Sample Change of Command Ceremony brochure
The line officer of today’s US Navy looks forward to the time when – with added years and varied experience in the sea service – he or she will be ordered to command a ship. The orders will be issued by the Chief of Naval Personnel in approximately these words:
“Proceed to the port in which USS Advance may be and upon arrival, report to your immediate superior in command, if present, otherwise by message, for duty as commanding officer of USS Advance.”
At this point the new CO [commanding officer] will be participating, for the first time actively, in the “change of command” ceremony. What is the tradition of the change of command?
Very little has been written on the subject. The basic sources, outside of custom and tradition are Navy regulations. The first mention of the ceremony in Navy regulations occurs during the Civil War; there has been little change in the procedures of the change of command since then.
The 1865 edition of Regulations for the Government of the United States Navy in Article 3, Section 1, no.72, says:
When a Commodore, Captain, or any other officer is appointed to the command of a single vessel, he will, if she be at a navy yard and ready to be transferred to him, make, in company with the Commanding Officer of the yard, or some other proper officer or officers appointed by such Commanding Officer for the purpose, a thorough personal examination of her, and inform himself as to all her arrangements and preparations of equipment; after which the transfer is to be formally made in the presence of as many of her officers and crew as can be assembled, before whom his appointment is to be read; and then the vessel is to be placed in commission by hoisting her ensign and pendant. If the vessel is already in commission, he is, nevertheless to examine her and inform himself as stated above, and to read to her officers and crew his appointment.
The 1990 edition of United States Navy Regulations in Article 0807, says that a “commanding officer about to be relieved of his command will: (a) inspect the command in company with the relieving officer, (b) In the case of a ship, and within other commands where appropriate, cause the crew to be exercised in the presence of both the commanding officer and the relieving officer at general quarters and general drills, unless conditions render it impracticable or inadvisable."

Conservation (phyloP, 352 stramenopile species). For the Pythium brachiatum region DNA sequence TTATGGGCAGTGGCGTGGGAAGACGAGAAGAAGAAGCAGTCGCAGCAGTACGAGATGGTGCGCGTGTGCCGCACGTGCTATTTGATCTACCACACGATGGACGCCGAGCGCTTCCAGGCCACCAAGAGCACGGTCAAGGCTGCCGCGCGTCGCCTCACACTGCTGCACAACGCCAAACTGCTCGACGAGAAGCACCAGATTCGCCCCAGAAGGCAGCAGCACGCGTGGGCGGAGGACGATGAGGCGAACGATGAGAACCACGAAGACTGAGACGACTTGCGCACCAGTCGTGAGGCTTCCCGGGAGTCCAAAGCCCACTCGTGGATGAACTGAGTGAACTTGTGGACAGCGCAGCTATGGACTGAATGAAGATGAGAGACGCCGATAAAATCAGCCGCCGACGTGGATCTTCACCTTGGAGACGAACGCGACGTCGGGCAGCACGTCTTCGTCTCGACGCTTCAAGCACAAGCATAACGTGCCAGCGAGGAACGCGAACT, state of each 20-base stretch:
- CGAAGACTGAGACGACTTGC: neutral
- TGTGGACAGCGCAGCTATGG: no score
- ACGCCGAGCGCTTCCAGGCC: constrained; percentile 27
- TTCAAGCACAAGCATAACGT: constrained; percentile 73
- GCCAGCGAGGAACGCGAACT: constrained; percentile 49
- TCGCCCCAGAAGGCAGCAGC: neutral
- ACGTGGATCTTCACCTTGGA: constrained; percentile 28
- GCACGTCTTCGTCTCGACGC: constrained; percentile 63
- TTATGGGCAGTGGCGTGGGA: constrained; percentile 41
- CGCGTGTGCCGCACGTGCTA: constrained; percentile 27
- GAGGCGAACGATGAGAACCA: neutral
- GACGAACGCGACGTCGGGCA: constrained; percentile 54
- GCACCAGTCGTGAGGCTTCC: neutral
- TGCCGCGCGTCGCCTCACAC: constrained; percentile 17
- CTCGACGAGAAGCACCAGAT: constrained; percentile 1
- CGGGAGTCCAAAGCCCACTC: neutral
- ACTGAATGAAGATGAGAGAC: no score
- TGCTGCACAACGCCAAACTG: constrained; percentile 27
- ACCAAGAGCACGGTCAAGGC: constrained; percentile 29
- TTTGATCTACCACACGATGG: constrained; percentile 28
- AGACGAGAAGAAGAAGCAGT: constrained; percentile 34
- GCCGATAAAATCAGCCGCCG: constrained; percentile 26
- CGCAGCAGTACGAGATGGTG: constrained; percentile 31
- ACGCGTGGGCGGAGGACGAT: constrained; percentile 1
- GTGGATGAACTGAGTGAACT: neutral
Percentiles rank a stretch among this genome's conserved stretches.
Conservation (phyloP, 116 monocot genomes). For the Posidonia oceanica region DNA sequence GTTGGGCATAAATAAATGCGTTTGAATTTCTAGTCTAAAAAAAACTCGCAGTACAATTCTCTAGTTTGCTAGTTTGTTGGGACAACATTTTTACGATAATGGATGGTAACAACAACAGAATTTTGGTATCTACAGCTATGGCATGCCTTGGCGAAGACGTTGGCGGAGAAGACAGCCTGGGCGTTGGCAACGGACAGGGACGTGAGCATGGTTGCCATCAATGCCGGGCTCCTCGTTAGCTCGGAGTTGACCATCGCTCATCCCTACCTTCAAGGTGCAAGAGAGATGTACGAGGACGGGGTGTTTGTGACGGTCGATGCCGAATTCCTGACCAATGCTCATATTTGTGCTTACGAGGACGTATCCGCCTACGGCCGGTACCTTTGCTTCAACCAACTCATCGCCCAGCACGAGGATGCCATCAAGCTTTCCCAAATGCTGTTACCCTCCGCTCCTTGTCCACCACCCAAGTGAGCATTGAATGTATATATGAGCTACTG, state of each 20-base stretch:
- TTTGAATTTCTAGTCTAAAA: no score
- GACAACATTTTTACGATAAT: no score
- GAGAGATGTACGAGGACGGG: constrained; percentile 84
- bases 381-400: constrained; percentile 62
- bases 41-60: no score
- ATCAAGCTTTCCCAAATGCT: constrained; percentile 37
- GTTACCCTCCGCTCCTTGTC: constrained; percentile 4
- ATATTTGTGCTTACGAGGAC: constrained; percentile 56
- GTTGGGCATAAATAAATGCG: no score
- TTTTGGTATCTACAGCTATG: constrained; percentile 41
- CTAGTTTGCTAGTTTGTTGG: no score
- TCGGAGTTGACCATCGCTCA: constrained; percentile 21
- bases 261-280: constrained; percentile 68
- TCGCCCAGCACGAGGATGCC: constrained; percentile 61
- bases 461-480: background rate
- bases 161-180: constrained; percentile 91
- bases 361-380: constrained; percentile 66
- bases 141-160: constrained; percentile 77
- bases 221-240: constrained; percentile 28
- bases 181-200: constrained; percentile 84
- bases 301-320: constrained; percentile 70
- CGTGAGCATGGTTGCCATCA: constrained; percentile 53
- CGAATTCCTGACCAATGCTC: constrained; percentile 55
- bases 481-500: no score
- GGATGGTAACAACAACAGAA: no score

Relating specifically to the change of command ceremony is the regulation that at the time of turning over command the outgoing CO will “call all hands to muster, read the order of detachment and turn over command to his or her relief, who will read the orders of relief and assume command. At shore activities, this procedure may be modified as appropriate."
The change of command ceremony itself is under way when all hands are called to Quarters at the appointed hour. Sufficient room is left for the guests. The uniform is normally service dress with the official party in full dress uniform with medals and swords.
When the executive officer (XO) reports the crew at Quarters, the outgoing CO and his relief proceed to the ceremonial area together. The ceremony routine will generally include an honor guard to parade the national ensign, the singing or playing of the national anthem, and an invocation and benediction. After a brief speech, the outgoing officer reads the orders of detachment to the officers and crew, then turns to his relief and reports "I am ready to be relieved." The relieving officer steps forward and reads his or her orders to command, after which he salutes the outgoing officer and says, “I relieve you sir/ma'am."
The new skipper typically will give a brief talk to the personnel of his or her new command and may include a statement that standing orders will remain in effect. He then turns to the executive officer and orders the XO to continue with ship's routine.
The ceremony is over and he or she is now CO of USS Advance.
Navy regulations also specify that "the officer relieved, though without authority after turning over the command, is, until final departure, entitled to all ceremonies and distinctions accorded a commanding officer."
Adapted from: “How Did It Start: Change of Command Ceremony.” All Hands 451 (September 1954): 57.